Were Leicester City Chances of Winning the Premier League Really 5,000 to 1?

Here is the latest in a series of examinations into urban legends about soccer/football and whether they are true or false. Click here to view an archive of the soccer/football urban legends featured so far.

SOCCER/FOOTBALL URBAN LEGEND: The chances of Leicester City winning the English Premier League were 5,000 to 1.

The Leicester City Football Club (the “Foxes”) shocked the sports world recently by winning the English Premier League this year, despite having never once winning the top honors in the Premier League or Division One (which was what the predecessor to the Premier League). Before winning the championship this year, their highest placing was second place once…in the 1928-29 Division One season!!


It’s a remarkable achievement. People have been making a big deal out of the odds of them winning the championship. Gambling houses were paying out the victory on 5,000 to 1 odds. So if you bet a pound, you’d win 5,000 pounds. Thus, this is one of the greatest longshots in sports history.

However, the question then becomes, were their actual chances of them winning the title really that low?

The answer to that is a definitive no.

You see, there are only twenty teams that play in the Premier League, with the bottom teams every year being “relegated” or demoted to the secondary British football league, The Football League Championship (with the top teams of that league being promoted to the Premier League). Leicester City had only recently been promoted to the Premier League after winning the Football League Championship back in 2014 and had only barely avoided being relegated after the 2014-15 season. So the chances of Leicester City going from almost getting relegated to winning the whole thing were very low.

However, with just 20 teams, the chances of any one team winning the league should never be 5,000 to 1. That’s just way too high. The actual chance were likely more like 1,000 to 1.

That, there, lies the trick. The four most famous clubs in the Premier League, Manchester United, Manchester City, Chelsea and Arsenal, pretty much always win. You’d have to go back to the 1994-95 season to see a year where a team other than those four actually won the Premier League. Thus, it just doesn’t make sense for people to bet on the low level teams based on their ACTUAL odds. So what do bookkeepers do? They increase the odds to ridiculous proportions, in the hopes that people will be willing to bet money on the hopes of those incredibly long odds coming through.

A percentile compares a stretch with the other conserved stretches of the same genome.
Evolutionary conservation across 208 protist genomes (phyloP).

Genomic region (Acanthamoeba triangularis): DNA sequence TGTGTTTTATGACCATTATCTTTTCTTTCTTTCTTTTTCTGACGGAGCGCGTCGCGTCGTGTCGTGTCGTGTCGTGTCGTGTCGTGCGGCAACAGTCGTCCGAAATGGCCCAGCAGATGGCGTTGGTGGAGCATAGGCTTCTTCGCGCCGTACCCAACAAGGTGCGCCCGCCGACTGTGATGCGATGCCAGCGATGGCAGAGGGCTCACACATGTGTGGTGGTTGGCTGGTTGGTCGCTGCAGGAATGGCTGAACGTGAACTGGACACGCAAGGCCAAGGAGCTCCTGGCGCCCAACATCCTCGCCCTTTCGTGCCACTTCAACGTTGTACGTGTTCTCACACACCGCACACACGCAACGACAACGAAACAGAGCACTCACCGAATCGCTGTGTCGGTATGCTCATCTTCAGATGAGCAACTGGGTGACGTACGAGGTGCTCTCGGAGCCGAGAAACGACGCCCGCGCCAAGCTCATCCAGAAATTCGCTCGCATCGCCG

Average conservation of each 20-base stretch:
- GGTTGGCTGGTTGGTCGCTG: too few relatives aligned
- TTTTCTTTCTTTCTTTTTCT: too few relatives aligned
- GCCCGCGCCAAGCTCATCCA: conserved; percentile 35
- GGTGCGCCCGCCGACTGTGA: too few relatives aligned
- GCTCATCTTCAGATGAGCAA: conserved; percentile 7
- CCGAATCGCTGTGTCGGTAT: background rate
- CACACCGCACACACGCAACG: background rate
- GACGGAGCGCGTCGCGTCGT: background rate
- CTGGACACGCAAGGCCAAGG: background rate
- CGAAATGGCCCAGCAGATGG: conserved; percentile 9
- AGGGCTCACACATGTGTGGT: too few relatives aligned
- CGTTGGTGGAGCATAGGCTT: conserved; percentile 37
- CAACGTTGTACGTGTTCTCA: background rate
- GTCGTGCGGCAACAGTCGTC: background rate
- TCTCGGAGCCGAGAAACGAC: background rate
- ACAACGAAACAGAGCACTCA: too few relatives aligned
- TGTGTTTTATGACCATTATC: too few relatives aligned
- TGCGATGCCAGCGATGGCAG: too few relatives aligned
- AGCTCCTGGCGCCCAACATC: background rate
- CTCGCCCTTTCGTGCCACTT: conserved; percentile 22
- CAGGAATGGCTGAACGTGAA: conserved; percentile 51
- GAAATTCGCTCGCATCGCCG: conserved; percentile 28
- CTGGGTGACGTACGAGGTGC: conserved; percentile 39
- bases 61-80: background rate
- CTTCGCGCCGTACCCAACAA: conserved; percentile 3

Thus, they came up with 5,000 to 1 odds on Leicester City winning, and sure enough, they DID receive a number of bets based on those figures. To their detriment, of course, as bookkeepers are getting KILLED this year on those bets.

But still, the key piece of information to note is that Leicester City had much better chance of winning a title than 5,000 to 1. It’s just that their much better chance were still a really, really low chance. They still pulled off a remarkable “against all odds” win (1,000 to 1 is still a staggering underdog).

The legend is…


Feel free (heck, I implore you!) to write in with your suggestions for future installments! My e-mail address is bcronin@legendsrevealed.com.

3 Responses to “Were Leicester City Chances of Winning the Premier League Really 5,000 to 1?”

  1. I disagree. You have distinguished between what you calculate the odds should have been versus what the bookkeepers set the odds at. The betting parlors – as you noted – did set the odds at 5000:1 – so, yes, the odds were 5000:1.
    There are similar commonly held beliefs about betting lines that are in error. For example, if the 49ers are 5 point favorites to win the Super Bowl, it is not that the bookies think the 49ers are going to win by 5 – but that to get equal bets on the 49ers and the opponent, that is where the line is set. The line will move as bets come in. California teams, because of their proximity to Reno and Las Vegas have more money bet on them to win, so the line frequently favors the opponents.

  2. Brian Cronin on May 20th, 2016 at 6:26 am

    The odds are the odds, true. That’s why I said “chances” not odds, to differentiate the two.

  3. It’s a common error by Americans to say ‘England’ when they actually mean ‘Britain’ (and we Scots grind our teeth when we see it!) but in this case you have gone the other way! You said “the bottom teams every year being “relegated” or demoted to the secondary British football league” – you are actually talking about the ENGLISH football league, as Scotland has its own completely separate league system. That’s why England compete in the World Cup, rather than a UK side. (Scotland compete as well, but we haven’t qualified for the Finals for twenty years.)

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